As it might be clear by now, I’m focusing on florals this week with a series that began by looking at various treatments of tuberose. Like Goldilocks, we’re exploring the range from the fresh, green kind represented by Carnal Flower to the warmer, creamier interpretation of Moon Bloom, and, now, the darkest one of all. This last one is a wholly original, incredibly creative twist on the great white flower, turning it earthy with all the mushrooms and earth of the forest floor. It is Cepes and Tuberose (sometimes written as “Cepes & Tuberose” by others), a perfume with very woody, resinous, chocolate, cinnamon and dried rose elements to go along with the mushrooms.
Cepes and Tuberose was created by the highly respected, acclaimed all-natural perfumer, Mandy Aftel of Aftelier Perfumes. The perfume is classified as a fougère, which is a type of fragrance centered, in part, around herbs, along with more significant core components. Ms. Aftel has cleverly twisted the fresh, aromatic, herbal genre by taking a very different approach to the forest and mixing it with very different flowers. The critical component, however, are the cepes, a type of mushroom commonly referred to outside of France by its other name, porcini. Cepes and Tuberose comes in two concentrations: an eau de parfum concentration and in pure parfum. This review is for the former, the eau de parfum.
On her website, Ms. Aftel describes Cepes and Tuberose as follows:
Scent Family: Fougère
Wild mushrooms, with animal undertones and one of the world’s most voluptuous florals. Wild porcini mushrooms and Italian tuberose play a mysterious and earthy duet. One of my more enigmatic perfumes, it has won many awards and fans. — Chosen as one of “100 Perfumes Every Perfumista Should Try” by Now Smell This.
Top: bois de rose.
Heart: tuberose, Moroccan rose.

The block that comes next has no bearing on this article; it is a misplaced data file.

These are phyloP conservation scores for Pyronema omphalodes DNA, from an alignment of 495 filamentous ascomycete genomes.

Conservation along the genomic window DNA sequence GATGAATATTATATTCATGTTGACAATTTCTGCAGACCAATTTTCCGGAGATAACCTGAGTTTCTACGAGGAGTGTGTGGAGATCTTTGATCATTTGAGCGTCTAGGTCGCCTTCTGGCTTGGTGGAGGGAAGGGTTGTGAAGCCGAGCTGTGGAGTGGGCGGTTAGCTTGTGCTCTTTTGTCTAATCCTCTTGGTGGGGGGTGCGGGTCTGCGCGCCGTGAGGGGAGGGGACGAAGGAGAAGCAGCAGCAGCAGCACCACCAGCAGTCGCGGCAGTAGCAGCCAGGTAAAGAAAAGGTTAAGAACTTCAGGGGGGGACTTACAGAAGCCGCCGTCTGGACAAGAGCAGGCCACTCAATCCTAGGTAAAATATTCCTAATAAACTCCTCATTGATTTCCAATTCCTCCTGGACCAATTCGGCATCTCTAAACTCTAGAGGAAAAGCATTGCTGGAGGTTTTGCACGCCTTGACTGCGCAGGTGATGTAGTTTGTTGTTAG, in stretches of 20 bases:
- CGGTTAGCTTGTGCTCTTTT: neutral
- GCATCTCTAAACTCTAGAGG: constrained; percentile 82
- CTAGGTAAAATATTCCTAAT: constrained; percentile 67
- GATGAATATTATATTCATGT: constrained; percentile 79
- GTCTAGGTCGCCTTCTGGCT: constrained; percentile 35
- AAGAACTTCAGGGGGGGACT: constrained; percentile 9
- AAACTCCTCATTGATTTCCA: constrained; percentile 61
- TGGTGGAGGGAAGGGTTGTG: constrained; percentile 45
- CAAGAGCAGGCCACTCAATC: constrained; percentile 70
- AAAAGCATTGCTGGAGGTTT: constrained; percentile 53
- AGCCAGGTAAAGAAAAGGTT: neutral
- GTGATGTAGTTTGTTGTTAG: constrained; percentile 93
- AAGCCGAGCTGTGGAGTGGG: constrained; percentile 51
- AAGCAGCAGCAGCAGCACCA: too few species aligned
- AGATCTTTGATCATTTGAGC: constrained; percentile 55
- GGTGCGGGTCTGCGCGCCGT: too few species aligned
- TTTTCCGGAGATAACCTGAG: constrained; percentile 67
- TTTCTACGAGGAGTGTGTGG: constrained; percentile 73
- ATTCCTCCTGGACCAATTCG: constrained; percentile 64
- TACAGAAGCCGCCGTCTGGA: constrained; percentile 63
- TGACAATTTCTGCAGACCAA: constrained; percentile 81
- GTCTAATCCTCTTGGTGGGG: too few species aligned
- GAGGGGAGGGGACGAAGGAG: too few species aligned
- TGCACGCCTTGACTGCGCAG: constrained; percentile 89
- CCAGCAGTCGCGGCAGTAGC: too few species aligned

Base: cepes [or Porcini mushroom] absolute, benzoin.
Cepes and Tuberose opens on my skin with notes that strongly resemble sticky raisins, cinnamon infused fruits stewed in brown sugar molasses, and woods. There is also a very animalic leather component, followed by a truffle-like earthiness, then actual mushrooms with a hint of chocolate. The sweetened, plump, raisin molasses is infused with dark green herbs, aromatic but slightly smoky woods, and a mossy pungency. Within minutes, the latter takes on a medicinal, old-fashioned fougère tonality that has a very distant kinship to barber shops of old. Unlike those scents, however, Cepes and Tuberose is both sweetened and earthy.
The earthiness is interesting. Initially, it really feels more like humus (not hummus) which is the soil detritus of plants, dirt, leaves, and decaying organic matter. The mushroom tonality is subtle at first, more a suggestion than full-on porcinis. As regular readers know, one of my favorite discoveries last year was Oriza L. Legrand‘s ode to the forest floor, Chypre Mousse, an extremely green, mossy, mushroom, wet leaf and humus scent with herbal undertones, darkened resins and a wisp of leather. I love both the mushroom and earth note in Chypre Mousse, but it smells very different in Cepes and Tuberose. Here, it is not like sweet, loamy, wet soil, but a very dry one. There is sweetness, but it is of a brown sugar sap variety. Nothing in Cepes and Tuberose feels green or elfish, but dark, resinous, dry, and sweet. And the sense of something herbal, elemental and decayed feels much stronger here.
The rosewood adds a distinct element of dark, smoky woods, but also something that resembles pine sap. It’s a warm, not chilled, version of the note in Serge Lutens‘ Fille en Aiguilles. Actually, the Lutens fragrance that Cepes and Tuberose first brought to mind was Bois et Fruits. I think it’s due to the sticky raisin and spice accords, mixed with more autumnal woods. Yet, Cepes and Tuberose is much more leathered than either of those fragrances. It has a definite animalic component in the sense of muskiness, but it is never fecal, raw, sweaty or rank. It is more earthen, and infused with a sweetness that borders on cinnamon and chocolate.